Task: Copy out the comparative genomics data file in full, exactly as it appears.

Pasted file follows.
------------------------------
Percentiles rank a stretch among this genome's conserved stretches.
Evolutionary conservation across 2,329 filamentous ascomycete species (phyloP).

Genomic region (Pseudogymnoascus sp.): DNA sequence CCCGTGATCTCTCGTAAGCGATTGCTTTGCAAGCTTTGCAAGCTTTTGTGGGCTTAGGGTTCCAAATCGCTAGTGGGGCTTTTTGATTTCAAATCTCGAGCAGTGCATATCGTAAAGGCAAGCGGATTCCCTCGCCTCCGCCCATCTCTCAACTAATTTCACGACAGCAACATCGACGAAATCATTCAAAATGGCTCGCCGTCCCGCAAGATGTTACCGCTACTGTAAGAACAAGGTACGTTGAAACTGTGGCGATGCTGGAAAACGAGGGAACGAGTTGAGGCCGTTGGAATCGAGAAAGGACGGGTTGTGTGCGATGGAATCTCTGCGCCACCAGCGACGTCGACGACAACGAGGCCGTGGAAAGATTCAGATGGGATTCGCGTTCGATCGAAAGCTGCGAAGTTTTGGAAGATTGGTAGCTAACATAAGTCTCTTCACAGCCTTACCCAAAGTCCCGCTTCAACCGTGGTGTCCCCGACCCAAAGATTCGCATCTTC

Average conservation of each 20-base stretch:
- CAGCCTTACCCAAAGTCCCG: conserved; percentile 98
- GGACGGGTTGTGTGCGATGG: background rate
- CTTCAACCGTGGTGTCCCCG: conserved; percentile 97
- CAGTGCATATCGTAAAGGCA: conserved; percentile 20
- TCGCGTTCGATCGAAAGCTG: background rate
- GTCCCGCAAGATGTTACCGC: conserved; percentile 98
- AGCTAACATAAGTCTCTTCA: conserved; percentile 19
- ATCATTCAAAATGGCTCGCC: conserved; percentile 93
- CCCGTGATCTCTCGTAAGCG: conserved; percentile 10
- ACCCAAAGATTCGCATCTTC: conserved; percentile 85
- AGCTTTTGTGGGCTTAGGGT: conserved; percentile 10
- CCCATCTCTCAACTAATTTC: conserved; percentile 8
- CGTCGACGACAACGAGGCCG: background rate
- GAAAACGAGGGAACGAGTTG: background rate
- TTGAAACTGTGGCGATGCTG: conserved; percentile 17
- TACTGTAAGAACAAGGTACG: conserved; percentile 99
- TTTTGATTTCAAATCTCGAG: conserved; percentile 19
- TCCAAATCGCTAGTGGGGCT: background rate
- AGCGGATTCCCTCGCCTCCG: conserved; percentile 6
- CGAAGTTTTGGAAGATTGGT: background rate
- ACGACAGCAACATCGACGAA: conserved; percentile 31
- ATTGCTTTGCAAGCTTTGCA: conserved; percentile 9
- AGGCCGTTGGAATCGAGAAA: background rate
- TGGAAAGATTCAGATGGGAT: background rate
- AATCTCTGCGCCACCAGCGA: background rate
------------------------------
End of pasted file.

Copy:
Percentiles rank a stretch among this genome's conserved stretches.
Evolutionary conservation across 2,329 filamentous ascomycete species (phyloP).

Genomic region (Pseudogymnoascus sp.): DNA sequence CCCGTGATCTCTCGTAAGCGATTGCTTTGCAAGCTTTGCAAGCTTTTGTGGGCTTAGGGTTCCAAATCGCTAGTGGGGCTTTTTGATTTCAAATCTCGAGCAGTGCATATCGTAAAGGCAAGCGGATTCCCTCGCCTCCGCCCATCTCTCAACTAATTTCACGACAGCAACATCGACGAAATCATTCAAAATGGCTCGCCGTCCCGCAAGATGTTACCGCTACTGTAAGAACAAGGTACGTTGAAACTGTGGCGATGCTGGAAAACGAGGGAACGAGTTGAGGCCGTTGGAATCGAGAAAGGACGGGTTGTGTGCGATGGAATCTCTGCGCCACCAGCGACGTCGACGACAACGAGGCCGTGGAAAGATTCAGATGGGATTCGCGTTCGATCGAAAGCTGCGAAGTTTTGGAAGATTGGTAGCTAACATAAGTCTCTTCACAGCCTTACCCAAAGTCCCGCTTCAACCGTGGTGTCCCCGACCCAAAGATTCGCATCTTC

Average conservation of each 20-base stretch:
- CAGCCTTACCCAAAGTCCCG: conserved; percentile 98
- GGACGGGTTGTGTGCGATGG: background rate
- CTTCAACCGTGGTGTCCCCG: conserved; percentile 97
- CAGTGCATATCGTAAAGGCA: conserved; percentile 20
- TCGCGTTCGATCGAAAGCTG: background rate
- GTCCCGCAAGATGTTACCGC: conserved; percentile 98
- AGCTAACATAAGTCTCTTCA: conserved; percentile 19
- ATCATTCAAAATGGCTCGCC: conserved; percentile 93
- CCCGTGATCTCTCGTAAGCG: conserved; percentile 10
- ACCCAAAGATTCGCATCTTC: conserved; percentile 85
- AGCTTTTGTGGGCTTAGGGT: conserved; percentile 10
- CCCATCTCTCAACTAATTTC: conserved; percentile 8
- CGTCGACGACAACGAGGCCG: background rate
- GAAAACGAGGGAACGAGTTG: background rate
- TTGAAACTGTGGCGATGCTG: conserved; percentile 17
- TACTGTAAGAACAAGGTACG: conserved; percentile 99
- TTTTGATTTCAAATCTCGAG: conserved; percentile 19
- TCCAAATCGCTAGTGGGGCT: background rate
- AGCGGATTCCCTCGCCTCCG: conserved; percentile 6
- CGAAGTTTTGGAAGATTGGT: background rate
- ACGACAGCAACATCGACGAA: conserved; percentile 31
- ATTGCTTTGCAAGCTTTGCA: conserved; percentile 9
- AGGCCGTTGGAATCGAGAAA: background rate
- TGGAAAGATTCAGATGGGAT: background rate
- AATCTCTGCGCCACCAGCGA: background rate